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Marine Science
The hull of newbuild RRS Sir David Attenborough pushed a big wave out into the Mersey from the shipyard of Cammell Laird, Birkenhead. A yellow submarine named Boaty McBoatface forms part of the ship's sophisticated equipment.
#MarineScience - This afternoon Sir David Attenborough launched the 10,000-tonne hull of the UK's newest polar ship - named after him - into the River Mersey. The BBC reports the broadcaster pushed the button, sending the hull sliding out from…
RV Celtic Voyager
#MarineScience - Applications are open for shiptime in 2019 and 2020 on Ireland’s national research vessels Celtic Explorer and Celtic Voyager, as well as the ROV Holland I and the Laochra na Mara glider. Every year a broad range of…
Primary schoolchildren explore the physics of sailing in Howth
#MarineScience - Irish Sailing’s Cara na Mara programme teamed up with the Marine Institute’s Explorers Education Programme this month in encouraging primary schools to engage with the marine environment. Clubs involved with the programme, that aimed to offer “a dynamic…
Some of this summer’s Marine Institute bursars
#MarineScience - Twenty-five third level undergraduates have joined the Marine Institute this summer to gain work experience in variety of areas including fish and shellfish assessment and monitoring, catchment research, and the management of the national research vessels as well…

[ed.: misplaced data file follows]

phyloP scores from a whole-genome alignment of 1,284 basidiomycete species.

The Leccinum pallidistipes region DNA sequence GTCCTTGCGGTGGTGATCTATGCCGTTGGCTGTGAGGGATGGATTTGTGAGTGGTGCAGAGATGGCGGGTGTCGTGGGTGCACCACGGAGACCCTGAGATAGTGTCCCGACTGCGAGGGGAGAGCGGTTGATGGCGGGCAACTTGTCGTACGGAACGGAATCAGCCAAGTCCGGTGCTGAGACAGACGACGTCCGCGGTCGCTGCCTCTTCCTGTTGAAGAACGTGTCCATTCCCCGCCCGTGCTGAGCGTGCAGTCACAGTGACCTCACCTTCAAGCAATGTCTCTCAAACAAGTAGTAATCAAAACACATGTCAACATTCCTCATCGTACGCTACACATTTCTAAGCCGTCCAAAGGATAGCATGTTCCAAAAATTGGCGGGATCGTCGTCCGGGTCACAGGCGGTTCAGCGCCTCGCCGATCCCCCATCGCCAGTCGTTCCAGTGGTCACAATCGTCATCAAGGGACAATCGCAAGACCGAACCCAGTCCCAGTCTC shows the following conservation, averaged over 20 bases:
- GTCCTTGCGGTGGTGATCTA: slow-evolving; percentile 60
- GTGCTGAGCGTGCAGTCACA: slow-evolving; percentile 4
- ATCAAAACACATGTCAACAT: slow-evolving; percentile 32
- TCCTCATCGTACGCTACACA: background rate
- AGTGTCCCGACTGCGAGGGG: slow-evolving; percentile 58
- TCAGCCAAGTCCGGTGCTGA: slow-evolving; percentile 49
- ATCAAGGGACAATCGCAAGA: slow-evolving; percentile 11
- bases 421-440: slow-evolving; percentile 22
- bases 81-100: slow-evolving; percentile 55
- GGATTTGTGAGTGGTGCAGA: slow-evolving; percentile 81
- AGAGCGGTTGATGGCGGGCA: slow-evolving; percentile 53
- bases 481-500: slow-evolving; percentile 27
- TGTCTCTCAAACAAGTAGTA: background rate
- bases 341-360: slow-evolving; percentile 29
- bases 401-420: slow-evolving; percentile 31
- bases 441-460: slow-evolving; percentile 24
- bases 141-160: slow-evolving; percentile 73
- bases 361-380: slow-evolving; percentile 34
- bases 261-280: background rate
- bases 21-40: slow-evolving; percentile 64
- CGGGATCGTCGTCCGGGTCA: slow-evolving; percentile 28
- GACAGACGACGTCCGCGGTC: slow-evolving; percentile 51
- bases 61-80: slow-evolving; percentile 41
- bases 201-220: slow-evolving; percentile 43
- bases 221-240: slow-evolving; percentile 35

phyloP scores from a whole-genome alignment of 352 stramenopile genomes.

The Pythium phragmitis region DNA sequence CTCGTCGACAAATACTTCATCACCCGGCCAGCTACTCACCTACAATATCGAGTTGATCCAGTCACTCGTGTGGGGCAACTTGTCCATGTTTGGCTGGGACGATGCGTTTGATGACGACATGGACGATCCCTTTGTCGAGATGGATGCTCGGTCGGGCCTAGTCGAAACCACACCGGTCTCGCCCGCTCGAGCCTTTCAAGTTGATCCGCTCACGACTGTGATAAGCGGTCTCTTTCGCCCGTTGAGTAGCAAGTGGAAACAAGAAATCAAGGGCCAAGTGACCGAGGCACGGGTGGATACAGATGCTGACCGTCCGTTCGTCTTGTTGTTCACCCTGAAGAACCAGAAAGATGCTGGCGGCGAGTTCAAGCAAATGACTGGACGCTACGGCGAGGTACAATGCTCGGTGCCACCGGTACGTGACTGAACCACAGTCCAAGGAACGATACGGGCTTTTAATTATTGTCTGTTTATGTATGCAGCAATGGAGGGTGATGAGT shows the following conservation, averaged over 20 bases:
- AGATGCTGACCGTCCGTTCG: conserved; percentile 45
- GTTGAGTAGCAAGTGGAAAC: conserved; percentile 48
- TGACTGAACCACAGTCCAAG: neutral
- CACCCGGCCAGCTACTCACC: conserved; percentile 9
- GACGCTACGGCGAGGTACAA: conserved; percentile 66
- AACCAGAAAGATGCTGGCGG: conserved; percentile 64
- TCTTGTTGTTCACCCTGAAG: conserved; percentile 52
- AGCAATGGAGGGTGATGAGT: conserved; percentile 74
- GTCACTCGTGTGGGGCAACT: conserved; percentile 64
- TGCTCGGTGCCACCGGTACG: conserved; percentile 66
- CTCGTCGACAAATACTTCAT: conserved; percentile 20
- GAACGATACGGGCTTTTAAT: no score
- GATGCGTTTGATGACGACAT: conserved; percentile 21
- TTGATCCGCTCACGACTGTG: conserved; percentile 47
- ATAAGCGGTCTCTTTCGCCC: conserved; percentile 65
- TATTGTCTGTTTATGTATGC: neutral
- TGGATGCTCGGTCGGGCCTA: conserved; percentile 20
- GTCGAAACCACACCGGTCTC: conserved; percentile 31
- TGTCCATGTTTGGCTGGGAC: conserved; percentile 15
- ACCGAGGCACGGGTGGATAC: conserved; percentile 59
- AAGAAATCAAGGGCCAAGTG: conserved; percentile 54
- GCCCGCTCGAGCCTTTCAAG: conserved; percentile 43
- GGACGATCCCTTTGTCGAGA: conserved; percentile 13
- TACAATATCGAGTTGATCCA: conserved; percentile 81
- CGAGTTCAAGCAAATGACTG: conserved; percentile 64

The RV Celtic Voyager is undertaking the survey off the Celtic Sea shelf southwest of Cork and Kerry
#MarineScience - Researchers at NUI Galway, along with partners at the Irish Centre for Research in Applied Geosciences (iCRAG) and the Marine Institute, are currently carrying out a marine hydroacoustic survey in the eastern margin of the Porcupine Basin. Continuing…
Sponges found on the Charlie-Gibbs Fracture Zone using the ROV Holland I during the recent TOSCA expedition
#MarineScience - A multinational team of ocean exploration experts returned to Galway on World Ocean Day (Friday 8 June) after spending the last few weeks exploring and mapping the Charlie-Gibbs Fracture Zone of the Mid-Atlantic Ridge. Using the robotic mini-sub…